Wednesday, April 27, 2011

Microfinance Notes: 25 April 2011

At Kiva, we value being in tune with the news, research, and latest findings in Microfinance, so we are making an effort to bring you more of the latest in Microfinance!

This post we cover: how to respond to critics of microfinance, the challenges of targeting the ultra poor, a case study of high interests rates in Pakistan, mobile banking in Rwanda, Colombia’s successful financial inclusion program, and much more!

If you can only read one...

source: Social Edge

This article about the changing view on microfinance mentions Kiva. It is highly recommended for all members of the Kiva Community who want to be able to respond to critics. For example, the article explains that the high interest rates associate with microfinance institutions are elevated in order to reach the remote poor and that financing these unsecured small loans are expensive. Additionally, the article points out that the majority of microfinance organizations like Kiva are not-for-profit and pro-poor.

If you can

source: Financial Access Initiative Blog

Kiva looks to support strong programs that provide impact to the poorest members of our society. While many microfinance institutions do serve lower-income customers, it is difficult to reach those categorized as ultra poor (making less than $1.25/day). Read about the challenges of reaching this most-vulnerable group of individuals.

source: Microfinance Focus

Kiva has been funding borrowers in Pakistan since 2007 and this study shows that despite high interest rates, borrowers are able to repay and are making positive strides.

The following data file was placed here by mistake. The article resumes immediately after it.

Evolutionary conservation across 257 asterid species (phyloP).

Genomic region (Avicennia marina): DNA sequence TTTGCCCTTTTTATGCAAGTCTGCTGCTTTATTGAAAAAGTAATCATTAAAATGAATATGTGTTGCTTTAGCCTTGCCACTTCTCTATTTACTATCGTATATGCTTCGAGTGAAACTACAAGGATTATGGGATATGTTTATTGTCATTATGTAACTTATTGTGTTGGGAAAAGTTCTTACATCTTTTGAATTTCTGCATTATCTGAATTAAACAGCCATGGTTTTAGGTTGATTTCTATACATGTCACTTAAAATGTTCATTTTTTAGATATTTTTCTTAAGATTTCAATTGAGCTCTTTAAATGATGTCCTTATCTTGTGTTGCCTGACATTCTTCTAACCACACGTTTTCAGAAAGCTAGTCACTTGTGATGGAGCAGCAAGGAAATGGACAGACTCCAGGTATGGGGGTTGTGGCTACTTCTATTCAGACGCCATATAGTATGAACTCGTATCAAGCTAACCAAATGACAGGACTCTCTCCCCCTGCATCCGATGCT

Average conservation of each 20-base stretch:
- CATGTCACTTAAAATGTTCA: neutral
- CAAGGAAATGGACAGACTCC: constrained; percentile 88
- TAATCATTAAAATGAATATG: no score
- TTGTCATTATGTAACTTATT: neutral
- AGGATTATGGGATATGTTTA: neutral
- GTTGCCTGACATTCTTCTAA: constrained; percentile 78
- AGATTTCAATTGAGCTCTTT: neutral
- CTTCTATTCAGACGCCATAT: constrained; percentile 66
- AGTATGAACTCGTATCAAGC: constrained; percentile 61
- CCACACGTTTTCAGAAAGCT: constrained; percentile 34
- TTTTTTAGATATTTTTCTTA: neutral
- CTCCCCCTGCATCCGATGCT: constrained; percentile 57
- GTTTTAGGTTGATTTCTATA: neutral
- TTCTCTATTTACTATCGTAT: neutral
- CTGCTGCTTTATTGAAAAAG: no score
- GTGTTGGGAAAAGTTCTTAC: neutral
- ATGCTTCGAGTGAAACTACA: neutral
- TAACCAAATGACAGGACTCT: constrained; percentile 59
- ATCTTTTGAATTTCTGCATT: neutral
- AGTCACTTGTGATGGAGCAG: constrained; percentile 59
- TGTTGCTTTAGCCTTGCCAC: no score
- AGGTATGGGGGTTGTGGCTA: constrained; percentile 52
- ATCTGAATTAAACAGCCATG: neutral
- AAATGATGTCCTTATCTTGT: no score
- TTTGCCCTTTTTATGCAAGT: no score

source: CGAP Microfinance Gateway

Kiva Field Partner Urwego Opportunity Bank has developed new mobile banking avenues to reach the rural poor in Rwanda. This innovative program offers banking opportunities to people in areas that have typically been marginalized in accessing financial services.

source: CGAP Technology Blog

Kiva's work in Colombia started in late 2009. This article highlights a successful Conditional Cash Transfer (CCT) program in Colombia, which ties microfinance to childhood education and health interventions. Since 2000, the Colombian government has been providing cash transfers to poor families if their children are enrolled in school and if family members follow preventative health measures.

source: CGAP Microfinance Gateway

Kiva Field Partner Asociacion Arariwa in Peru is featured in a pilot program that uses the Bangladesh Rural Advancement Committee’s (BRAC) innovative model to serve the very poor. 
This approach focuses on helping the poorest people escape extreme poverty.

source: CGAP Microfinance Blog

Kiva believes that savings are as important as loans for helping unbanked people to achieve their goals and improve opportunities for their families. Read about how Grameen Bank's change to the "Grameen II" model has helped to mobilize savings.